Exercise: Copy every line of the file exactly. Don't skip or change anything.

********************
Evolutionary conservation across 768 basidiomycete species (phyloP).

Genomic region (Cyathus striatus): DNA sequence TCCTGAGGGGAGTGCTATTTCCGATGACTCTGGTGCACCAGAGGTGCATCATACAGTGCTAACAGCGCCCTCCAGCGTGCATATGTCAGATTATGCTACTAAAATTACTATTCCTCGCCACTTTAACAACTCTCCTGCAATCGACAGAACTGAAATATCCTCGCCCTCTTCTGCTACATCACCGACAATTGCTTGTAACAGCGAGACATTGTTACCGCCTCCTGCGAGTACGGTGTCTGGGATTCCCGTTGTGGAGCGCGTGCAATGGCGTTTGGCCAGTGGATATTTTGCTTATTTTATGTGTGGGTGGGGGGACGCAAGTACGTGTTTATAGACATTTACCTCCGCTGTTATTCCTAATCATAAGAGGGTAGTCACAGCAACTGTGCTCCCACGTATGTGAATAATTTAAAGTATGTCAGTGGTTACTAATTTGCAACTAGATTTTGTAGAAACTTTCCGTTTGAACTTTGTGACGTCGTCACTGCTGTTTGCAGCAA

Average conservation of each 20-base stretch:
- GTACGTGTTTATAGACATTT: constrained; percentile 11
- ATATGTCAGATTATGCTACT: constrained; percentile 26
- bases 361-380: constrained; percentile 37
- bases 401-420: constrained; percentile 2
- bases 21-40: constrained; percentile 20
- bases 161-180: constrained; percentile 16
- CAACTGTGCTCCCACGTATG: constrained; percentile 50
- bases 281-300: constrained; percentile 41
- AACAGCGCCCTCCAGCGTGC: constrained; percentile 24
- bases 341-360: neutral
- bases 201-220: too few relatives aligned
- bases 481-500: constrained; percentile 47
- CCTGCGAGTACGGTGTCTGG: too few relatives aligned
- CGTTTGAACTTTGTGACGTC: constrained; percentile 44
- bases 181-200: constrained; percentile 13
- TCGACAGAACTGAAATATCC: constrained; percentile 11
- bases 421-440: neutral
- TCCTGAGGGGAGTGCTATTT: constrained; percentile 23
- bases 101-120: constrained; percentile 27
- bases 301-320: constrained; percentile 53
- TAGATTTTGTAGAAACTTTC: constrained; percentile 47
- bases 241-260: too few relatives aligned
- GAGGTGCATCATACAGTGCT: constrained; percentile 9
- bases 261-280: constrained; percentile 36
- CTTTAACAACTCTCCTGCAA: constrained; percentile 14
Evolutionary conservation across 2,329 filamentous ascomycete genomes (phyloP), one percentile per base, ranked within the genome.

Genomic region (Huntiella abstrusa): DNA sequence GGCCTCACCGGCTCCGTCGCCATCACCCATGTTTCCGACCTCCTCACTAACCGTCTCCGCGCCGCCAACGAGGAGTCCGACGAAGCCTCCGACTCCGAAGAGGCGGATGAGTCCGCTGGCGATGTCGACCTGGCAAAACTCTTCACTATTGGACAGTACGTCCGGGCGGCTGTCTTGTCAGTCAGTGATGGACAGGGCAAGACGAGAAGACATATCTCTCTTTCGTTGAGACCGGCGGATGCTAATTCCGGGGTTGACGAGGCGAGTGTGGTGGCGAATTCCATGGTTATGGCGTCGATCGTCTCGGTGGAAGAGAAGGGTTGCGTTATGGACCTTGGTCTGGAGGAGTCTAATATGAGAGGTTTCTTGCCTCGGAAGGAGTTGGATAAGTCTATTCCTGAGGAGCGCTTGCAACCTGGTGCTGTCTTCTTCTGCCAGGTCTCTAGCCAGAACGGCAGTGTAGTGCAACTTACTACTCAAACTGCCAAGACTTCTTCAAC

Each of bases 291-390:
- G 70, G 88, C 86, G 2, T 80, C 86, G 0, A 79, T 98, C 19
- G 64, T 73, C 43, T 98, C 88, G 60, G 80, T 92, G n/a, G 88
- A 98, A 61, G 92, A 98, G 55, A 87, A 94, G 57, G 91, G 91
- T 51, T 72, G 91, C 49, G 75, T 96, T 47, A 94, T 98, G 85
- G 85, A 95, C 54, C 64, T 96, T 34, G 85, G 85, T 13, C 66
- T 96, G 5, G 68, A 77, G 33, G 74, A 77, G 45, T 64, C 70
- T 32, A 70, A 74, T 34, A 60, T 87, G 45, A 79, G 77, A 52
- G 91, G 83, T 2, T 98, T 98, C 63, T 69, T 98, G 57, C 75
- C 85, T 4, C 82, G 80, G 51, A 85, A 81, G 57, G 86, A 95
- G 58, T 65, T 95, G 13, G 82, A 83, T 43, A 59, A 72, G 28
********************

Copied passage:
Evolutionary conservation across 768 basidiomycete species (phyloP).

Genomic region (Cyathus striatus): DNA sequence TCCTGAGGGGAGTGCTATTTCCGATGACTCTGGTGCACCAGAGGTGCATCATACAGTGCTAACAGCGCCCTCCAGCGTGCATATGTCAGATTATGCTACTAAAATTACTATTCCTCGCCACTTTAACAACTCTCCTGCAATCGACAGAACTGAAATATCCTCGCCCTCTTCTGCTACATCACCGACAATTGCTTGTAACAGCGAGACATTGTTACCGCCTCCTGCGAGTACGGTGTCTGGGATTCCCGTTGTGGAGCGCGTGCAATGGCGTTTGGCCAGTGGATATTTTGCTTATTTTATGTGTGGGTGGGGGGACGCAAGTACGTGTTTATAGACATTTACCTCCGCTGTTATTCCTAATCATAAGAGGGTAGTCACAGCAACTGTGCTCCCACGTATGTGAATAATTTAAAGTATGTCAGTGGTTACTAATTTGCAACTAGATTTTGTAGAAACTTTCCGTTTGAACTTTGTGACGTCGTCACTGCTGTTTGCAGCAA

Average conservation of each 20-base stretch:
- GTACGTGTTTATAGACATTT: constrained; percentile 11
- ATATGTCAGATTATGCTACT: constrained; percentile 26
- bases 361-380: constrained; percentile 37
- bases 401-420: constrained; percentile 2
- bases 21-40: constrained; percentile 20
- bases 161-180: constrained; percentile 16
- CAACTGTGCTCCCACGTATG: constrained; percentile 50
- bases 281-300: constrained; percentile 41
- AACAGCGCCCTCCAGCGTGC: constrained; percentile 24
- bases 341-360: neutral
- bases 201-220: too few relatives aligned
- bases 481-500: constrained; percentile 47
- CCTGCGAGTACGGTGTCTGG: too few relatives aligned
- CGTTTGAACTTTGTGACGTC: constrained; percentile 44
- bases 181-200: constrained; percentile 13
- TCGACAGAACTGAAATATCC: constrained; percentile 11
- bases 421-440: neutral
- TCCTGAGGGGAGTGCTATTT: constrained; percentile 23
- bases 101-120: constrained; percentile 27
- bases 301-320: constrained; percentile 53
- TAGATTTTGTAGAAACTTTC: constrained; percentile 47
- bases 241-260: too few relatives aligned
- GAGGTGCATCATACAGTGCT: constrained; percentile 9
- bases 261-280: constrained; percentile 36
- CTTTAACAACTCTCCTGCAA: constrained; percentile 14
Evolutionary conservation across 2,329 filamentous ascomycete genomes (phyloP), one percentile per base, ranked within the genome.

Genomic region (Huntiella abstrusa): DNA sequence GGCCTCACCGGCTCCGTCGCCATCACCCATGTTTCCGACCTCCTCACTAACCGTCTCCGCGCCGCCAACGAGGAGTCCGACGAAGCCTCCGACTCCGAAGAGGCGGATGAGTCCGCTGGCGATGTCGACCTGGCAAAACTCTTCACTATTGGACAGTACGTCCGGGCGGCTGTCTTGTCAGTCAGTGATGGACAGGGCAAGACGAGAAGACATATCTCTCTTTCGTTGAGACCGGCGGATGCTAATTCCGGGGTTGACGAGGCGAGTGTGGTGGCGAATTCCATGGTTATGGCGTCGATCGTCTCGGTGGAAGAGAAGGGTTGCGTTATGGACCTTGGTCTGGAGGAGTCTAATATGAGAGGTTTCTTGCCTCGGAAGGAGTTGGATAAGTCTATTCCTGAGGAGCGCTTGCAACCTGGTGCTGTCTTCTTCTGCCAGGTCTCTAGCCAGAACGGCAGTGTAGTGCAACTTACTACTCAAACTGCCAAGACTTCTTCAAC

Each of bases 291-390:
- G 70, G 88, C 86, G 2, T 80, C 86, G 0, A 79, T 98, C 19
- G 64, T 73, C 43, T 98, C 88, G 60, G 80, T 92, G n/a, G 88
- A 98, A 61, G 92, A 98, G 55, A 87, A 94, G 57, G 91, G 91
- T 51, T 72, G 91, C 49, G 75, T 96, T 47, A 94, T 98, G 85
- G 85, A 95, C 54, C 64, T 96, T 34, G 85, G 85, T 13, C 66
- T 96, G 5, G 68, A 77, G 33, G 74, A 77, G 45, T 64, C 70
- T 32, A 70, A 74, T 34, A 60, T 87, G 45, A 79, G 77, A 52
- G 91, G 83, T 2, T 98, T 98, C 63, T 69, T 98, G 57, C 75
- C 85, T 4, C 82, G 80, G 51, A 85, A 81, G 57, G 86, A 95
- G 58, T 65, T 95, G 13, G 82, A 83, T 43, A 59, A 72, G 28